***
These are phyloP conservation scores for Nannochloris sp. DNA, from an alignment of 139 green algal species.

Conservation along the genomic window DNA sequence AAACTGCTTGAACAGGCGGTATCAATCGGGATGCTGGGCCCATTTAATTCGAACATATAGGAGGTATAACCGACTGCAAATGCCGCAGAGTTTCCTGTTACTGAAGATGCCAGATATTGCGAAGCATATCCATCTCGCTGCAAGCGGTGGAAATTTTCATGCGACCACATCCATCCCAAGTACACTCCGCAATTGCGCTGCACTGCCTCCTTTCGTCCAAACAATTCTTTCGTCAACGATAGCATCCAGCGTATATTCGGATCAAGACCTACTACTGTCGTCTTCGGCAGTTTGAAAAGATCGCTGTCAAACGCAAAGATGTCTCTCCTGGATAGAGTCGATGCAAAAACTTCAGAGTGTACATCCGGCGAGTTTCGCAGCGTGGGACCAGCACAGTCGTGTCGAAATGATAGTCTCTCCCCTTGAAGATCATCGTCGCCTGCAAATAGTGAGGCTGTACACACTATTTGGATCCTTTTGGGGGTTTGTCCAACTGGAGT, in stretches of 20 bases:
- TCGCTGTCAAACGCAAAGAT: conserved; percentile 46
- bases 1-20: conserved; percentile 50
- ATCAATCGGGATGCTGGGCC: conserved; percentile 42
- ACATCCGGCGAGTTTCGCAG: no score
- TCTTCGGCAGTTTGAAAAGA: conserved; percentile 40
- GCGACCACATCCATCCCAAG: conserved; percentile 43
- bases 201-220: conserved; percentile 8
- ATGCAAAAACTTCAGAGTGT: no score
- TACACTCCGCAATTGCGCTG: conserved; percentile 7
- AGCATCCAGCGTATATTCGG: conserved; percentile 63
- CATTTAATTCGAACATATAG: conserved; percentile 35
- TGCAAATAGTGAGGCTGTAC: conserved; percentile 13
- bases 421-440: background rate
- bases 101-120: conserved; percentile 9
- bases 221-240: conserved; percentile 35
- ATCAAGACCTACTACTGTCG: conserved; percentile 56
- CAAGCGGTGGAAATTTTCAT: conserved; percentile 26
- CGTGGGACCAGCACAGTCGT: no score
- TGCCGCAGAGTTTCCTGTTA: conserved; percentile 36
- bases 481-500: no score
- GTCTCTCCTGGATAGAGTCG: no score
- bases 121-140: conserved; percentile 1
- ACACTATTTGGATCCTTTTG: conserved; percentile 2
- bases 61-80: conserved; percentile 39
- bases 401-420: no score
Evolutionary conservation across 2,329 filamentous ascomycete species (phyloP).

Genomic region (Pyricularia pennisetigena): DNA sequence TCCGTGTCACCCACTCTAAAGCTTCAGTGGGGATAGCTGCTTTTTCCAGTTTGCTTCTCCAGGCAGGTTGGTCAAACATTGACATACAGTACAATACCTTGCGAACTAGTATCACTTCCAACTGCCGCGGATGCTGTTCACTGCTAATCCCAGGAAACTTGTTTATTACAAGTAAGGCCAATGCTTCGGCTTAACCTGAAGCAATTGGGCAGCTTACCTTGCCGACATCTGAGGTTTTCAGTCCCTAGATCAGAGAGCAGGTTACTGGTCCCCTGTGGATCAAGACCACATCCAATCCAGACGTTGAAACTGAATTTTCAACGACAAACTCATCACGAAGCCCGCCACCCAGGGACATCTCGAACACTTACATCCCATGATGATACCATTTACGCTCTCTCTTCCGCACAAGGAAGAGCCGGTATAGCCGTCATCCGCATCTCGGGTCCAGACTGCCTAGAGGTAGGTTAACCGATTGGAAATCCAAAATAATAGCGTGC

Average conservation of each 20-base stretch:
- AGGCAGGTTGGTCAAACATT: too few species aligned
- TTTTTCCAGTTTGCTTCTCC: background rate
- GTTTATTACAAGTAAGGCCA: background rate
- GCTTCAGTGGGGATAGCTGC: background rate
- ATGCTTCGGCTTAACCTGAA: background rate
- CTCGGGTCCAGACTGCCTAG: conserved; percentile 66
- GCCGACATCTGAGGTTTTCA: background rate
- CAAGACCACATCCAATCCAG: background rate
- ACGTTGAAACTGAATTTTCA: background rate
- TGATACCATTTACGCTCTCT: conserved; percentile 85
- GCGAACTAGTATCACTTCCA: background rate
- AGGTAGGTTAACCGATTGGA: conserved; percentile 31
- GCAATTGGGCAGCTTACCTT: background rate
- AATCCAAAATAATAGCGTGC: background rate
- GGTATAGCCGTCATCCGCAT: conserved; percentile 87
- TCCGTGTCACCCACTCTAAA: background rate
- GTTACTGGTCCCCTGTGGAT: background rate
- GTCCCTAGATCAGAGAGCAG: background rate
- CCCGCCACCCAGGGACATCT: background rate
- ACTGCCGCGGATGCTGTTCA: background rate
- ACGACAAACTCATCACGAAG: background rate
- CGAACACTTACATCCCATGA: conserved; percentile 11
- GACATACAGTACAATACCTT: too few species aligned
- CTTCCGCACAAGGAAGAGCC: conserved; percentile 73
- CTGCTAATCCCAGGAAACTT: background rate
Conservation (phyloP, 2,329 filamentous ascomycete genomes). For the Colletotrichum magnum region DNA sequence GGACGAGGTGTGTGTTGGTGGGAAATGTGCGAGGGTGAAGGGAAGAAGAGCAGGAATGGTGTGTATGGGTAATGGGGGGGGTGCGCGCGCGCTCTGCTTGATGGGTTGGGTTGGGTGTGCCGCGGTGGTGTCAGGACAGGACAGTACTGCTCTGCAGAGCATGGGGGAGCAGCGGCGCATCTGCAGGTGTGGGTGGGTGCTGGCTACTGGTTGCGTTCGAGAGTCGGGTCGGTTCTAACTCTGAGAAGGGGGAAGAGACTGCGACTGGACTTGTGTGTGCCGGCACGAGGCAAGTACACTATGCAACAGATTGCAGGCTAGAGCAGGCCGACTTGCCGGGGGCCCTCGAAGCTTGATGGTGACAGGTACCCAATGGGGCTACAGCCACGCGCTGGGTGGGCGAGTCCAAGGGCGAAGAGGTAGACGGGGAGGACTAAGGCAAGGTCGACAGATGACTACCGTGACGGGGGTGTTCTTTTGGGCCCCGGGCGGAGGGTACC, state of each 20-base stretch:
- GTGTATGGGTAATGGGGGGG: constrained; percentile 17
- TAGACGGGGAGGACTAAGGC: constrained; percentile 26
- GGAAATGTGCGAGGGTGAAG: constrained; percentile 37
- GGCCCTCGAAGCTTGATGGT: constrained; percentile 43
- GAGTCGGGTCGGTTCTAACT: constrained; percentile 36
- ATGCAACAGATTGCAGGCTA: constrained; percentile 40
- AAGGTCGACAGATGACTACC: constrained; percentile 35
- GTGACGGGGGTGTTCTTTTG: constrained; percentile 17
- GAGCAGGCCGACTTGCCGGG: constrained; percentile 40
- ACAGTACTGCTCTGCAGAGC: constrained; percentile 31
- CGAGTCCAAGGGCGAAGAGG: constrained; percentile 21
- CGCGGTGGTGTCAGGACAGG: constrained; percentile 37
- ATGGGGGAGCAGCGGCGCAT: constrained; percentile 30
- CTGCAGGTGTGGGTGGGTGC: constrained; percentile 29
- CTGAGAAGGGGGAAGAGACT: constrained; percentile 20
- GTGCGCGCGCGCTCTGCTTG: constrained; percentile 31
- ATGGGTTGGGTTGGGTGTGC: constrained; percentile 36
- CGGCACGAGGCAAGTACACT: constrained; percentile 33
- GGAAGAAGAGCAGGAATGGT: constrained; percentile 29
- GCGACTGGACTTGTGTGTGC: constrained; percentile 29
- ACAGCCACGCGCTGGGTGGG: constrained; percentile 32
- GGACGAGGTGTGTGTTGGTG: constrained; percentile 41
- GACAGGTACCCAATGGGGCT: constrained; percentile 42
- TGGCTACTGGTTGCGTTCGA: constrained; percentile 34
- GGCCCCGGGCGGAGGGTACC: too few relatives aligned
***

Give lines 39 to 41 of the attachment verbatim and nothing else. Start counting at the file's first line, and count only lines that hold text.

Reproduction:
- ACGTTGAAACTGAATTTTCA: background rate
- TGATACCATTTACGCTCTCT: conserved; percentile 85
- GCGAACTAGTATCACTTCCA: background rate